The celebration of Shabbat is a wonderful gift from God. After six days of creation God rested.
And on the seventh day God ended his work which he had made; and he rested on the seventh day from all his work which he had made. And God blessed the seventh day, and sanctified it: because that in it he had rested from all his work which God created and made. Genesis 2:2-3 (KJV)
God blessed this day and made it a holy time. It was part of Gods time to rest and enjoy his creation.
Shabbat existed long before the law was given on Mount Sinai. Shabbat was there from the very beginning in Genesis, even before Abraham. Therefore Shabbat is not just meant for Jews, but for all mankind. On Mount Sinai Shabbat is part of the Ten Commandments, the main decrees of God and become part of his covenant with Israel (Exodus 20:8-11). Later Shabbat becomes one of the main pillars of Judaism and also for the first disciples of Yeshua.
On Shabbat we remember creation and the how God created all things beautiful. He even said on the 6th day about man: “It is good”, so on Shabbat you can know that you are enough for him, and can rest in him. He is our Shabbat rest. It is a special time with God, which comes back every week. It is also a reminder of Passover, and how God saved us and how through Yeshua’s blood we are restored to Eden and rest on the 7th day (Deuteronomion 5:12-15). Shabbat is mentioned in Leviticus 23 as the first feast of the Lord, which we always keep for him.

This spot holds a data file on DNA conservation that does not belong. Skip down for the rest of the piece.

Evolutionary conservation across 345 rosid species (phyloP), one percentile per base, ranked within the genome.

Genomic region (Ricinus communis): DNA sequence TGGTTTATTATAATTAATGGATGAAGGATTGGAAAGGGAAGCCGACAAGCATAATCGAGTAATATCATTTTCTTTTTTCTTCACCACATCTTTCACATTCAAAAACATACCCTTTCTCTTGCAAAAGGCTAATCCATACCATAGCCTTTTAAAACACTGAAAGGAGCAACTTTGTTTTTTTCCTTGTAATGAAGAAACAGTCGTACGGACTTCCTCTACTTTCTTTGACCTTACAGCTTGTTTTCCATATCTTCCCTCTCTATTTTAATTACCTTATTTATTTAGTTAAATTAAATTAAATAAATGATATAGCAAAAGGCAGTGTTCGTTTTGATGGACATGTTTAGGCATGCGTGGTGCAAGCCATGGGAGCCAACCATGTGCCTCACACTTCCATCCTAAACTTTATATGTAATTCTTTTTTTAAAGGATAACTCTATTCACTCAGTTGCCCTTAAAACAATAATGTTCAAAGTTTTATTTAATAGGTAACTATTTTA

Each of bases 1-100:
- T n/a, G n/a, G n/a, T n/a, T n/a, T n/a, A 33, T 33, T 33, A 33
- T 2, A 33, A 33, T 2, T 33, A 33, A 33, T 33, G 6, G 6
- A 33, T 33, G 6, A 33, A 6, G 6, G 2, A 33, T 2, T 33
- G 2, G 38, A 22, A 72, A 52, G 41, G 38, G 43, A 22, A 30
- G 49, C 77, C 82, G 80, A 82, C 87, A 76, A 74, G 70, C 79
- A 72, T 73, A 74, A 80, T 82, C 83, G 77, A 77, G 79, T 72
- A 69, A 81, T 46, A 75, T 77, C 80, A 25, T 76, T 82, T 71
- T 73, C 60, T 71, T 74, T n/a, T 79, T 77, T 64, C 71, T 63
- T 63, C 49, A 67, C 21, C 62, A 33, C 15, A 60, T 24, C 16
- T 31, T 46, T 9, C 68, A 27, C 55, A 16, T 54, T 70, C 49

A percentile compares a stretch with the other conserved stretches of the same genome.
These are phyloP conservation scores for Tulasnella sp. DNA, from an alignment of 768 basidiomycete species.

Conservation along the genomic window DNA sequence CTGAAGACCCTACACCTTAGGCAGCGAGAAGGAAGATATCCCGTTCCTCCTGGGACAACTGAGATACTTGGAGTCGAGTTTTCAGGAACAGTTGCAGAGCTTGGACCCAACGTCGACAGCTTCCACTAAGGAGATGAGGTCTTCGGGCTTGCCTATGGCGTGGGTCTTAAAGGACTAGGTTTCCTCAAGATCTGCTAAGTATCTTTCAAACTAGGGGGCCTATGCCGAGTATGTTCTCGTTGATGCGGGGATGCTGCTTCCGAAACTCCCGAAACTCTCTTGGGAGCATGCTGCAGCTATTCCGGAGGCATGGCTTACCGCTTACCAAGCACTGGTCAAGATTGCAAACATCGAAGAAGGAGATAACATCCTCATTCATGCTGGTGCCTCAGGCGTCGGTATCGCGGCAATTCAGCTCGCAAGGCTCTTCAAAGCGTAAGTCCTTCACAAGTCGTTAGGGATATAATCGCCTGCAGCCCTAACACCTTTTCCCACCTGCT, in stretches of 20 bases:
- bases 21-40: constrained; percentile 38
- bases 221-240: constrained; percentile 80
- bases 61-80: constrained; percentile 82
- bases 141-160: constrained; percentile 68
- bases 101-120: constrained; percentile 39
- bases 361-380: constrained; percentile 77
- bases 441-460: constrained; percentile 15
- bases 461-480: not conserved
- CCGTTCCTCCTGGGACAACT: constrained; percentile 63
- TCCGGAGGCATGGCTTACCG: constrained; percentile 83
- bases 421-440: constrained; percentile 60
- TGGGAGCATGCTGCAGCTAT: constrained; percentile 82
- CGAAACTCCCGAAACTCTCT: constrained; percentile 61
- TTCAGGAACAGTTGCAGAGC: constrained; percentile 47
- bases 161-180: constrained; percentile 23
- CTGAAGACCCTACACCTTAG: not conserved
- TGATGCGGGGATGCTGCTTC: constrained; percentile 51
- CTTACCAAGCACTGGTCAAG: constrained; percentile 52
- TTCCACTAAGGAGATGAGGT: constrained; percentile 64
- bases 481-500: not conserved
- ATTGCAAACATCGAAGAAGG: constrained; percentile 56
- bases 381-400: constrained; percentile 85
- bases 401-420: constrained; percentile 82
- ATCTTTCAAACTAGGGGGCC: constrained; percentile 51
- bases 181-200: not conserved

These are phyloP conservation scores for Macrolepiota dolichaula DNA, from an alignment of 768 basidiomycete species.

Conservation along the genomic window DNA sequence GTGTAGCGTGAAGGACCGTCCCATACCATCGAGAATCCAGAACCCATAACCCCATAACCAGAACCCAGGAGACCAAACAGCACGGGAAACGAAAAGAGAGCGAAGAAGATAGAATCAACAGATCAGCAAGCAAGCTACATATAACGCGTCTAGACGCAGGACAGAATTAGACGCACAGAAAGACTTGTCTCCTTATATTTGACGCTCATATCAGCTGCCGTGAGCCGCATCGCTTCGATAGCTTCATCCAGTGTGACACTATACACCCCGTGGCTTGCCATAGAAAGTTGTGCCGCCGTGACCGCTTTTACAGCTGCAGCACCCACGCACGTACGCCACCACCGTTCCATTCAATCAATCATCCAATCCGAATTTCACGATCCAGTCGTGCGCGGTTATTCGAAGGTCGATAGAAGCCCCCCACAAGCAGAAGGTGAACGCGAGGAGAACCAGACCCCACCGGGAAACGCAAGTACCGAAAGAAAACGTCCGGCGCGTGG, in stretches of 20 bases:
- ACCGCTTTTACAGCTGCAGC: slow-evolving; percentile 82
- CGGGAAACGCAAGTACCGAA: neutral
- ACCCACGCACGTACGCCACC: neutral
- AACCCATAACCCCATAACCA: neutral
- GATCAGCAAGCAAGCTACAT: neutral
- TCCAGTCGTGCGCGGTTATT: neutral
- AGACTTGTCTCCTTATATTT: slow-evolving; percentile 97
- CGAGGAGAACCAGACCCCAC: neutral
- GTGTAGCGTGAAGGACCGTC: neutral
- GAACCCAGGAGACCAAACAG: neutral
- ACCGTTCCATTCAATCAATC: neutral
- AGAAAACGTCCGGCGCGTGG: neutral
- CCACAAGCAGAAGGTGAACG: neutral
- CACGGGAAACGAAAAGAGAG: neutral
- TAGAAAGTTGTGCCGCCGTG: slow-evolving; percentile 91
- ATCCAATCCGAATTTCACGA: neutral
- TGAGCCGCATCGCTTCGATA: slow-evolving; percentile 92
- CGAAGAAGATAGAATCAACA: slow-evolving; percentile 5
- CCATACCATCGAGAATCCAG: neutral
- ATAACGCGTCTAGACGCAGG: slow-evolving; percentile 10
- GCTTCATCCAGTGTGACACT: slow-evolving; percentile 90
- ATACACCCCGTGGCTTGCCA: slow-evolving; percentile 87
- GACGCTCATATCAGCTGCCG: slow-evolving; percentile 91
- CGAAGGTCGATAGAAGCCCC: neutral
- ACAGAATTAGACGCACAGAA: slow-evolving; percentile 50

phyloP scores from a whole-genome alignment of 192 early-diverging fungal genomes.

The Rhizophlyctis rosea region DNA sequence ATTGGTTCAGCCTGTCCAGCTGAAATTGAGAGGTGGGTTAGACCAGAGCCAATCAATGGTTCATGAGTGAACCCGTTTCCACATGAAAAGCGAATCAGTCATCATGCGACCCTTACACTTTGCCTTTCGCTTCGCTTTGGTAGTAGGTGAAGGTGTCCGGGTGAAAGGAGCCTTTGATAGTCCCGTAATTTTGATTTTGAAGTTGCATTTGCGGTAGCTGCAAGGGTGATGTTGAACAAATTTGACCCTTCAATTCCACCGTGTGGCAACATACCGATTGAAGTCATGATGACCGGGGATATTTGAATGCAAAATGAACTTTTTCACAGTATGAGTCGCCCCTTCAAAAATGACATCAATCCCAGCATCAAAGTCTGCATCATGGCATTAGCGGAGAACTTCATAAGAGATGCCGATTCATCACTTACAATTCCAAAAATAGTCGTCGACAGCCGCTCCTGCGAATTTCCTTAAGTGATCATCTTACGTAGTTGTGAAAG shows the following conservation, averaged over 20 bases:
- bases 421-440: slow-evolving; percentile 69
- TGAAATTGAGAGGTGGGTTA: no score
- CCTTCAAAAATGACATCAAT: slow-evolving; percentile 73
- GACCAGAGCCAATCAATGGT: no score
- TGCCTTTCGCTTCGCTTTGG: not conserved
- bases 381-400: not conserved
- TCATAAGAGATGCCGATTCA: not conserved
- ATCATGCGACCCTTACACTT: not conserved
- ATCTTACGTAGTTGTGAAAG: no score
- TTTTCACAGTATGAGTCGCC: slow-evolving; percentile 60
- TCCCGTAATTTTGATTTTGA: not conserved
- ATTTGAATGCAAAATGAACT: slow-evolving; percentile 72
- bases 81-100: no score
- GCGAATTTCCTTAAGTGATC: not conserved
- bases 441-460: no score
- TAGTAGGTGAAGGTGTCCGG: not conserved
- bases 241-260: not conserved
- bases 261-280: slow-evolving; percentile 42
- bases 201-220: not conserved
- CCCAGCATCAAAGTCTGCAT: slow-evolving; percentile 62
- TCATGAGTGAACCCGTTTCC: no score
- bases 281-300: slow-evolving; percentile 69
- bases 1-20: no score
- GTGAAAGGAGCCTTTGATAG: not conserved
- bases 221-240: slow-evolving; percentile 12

Speak unto the children of Israel, and say unto them, Concerning the feasts of the Lord, which ye shall proclaim to be holy convocations, even these are my feasts. Six days shall work be done: but the seventh day is the sabbath of rest, an holy convocation; ye shall do no work therein: it is the sabbath of the Lord in all your dwellings. Leviticus 23:2,3.
Shabbat is a privilege and also a choice to obey God: to be obedient and live on his time. God’s time is cyclic and shabbat returns every week to remind us to rest with Him and spend time with the Father and return to Eden. It is also weekly reminder of the feasts and a preparation of the marriage of the lamb, of the Messiah, a wedding between man and God, the spirit of God and the bride.
Yeshua and Shabbat
Yeshua celebrated Shabbat and spent much of his time on Shabbat praying or teaching in the synagogues.
“He went to Nazareth, where he had been brought up, and on the Sabbath day he went into the synagogue, as was his custom.” Luke 4:16
By giving His own blood for us, Yeshua paid for our sins and opened the way to the Father for us. Yeshua restored Eden for us and through Him, we could spend time in God’s presence again, like in Eden.
On Shabbat we can rest, knowing that Yeshua paid the price for our sins, and we can come to the Father and rest in Him.
As the Messiah, Yeshua even called Himself the Lord of Shabbat and the rest He gave us, was compared to the rest of Shabbat (Hebrew 4).
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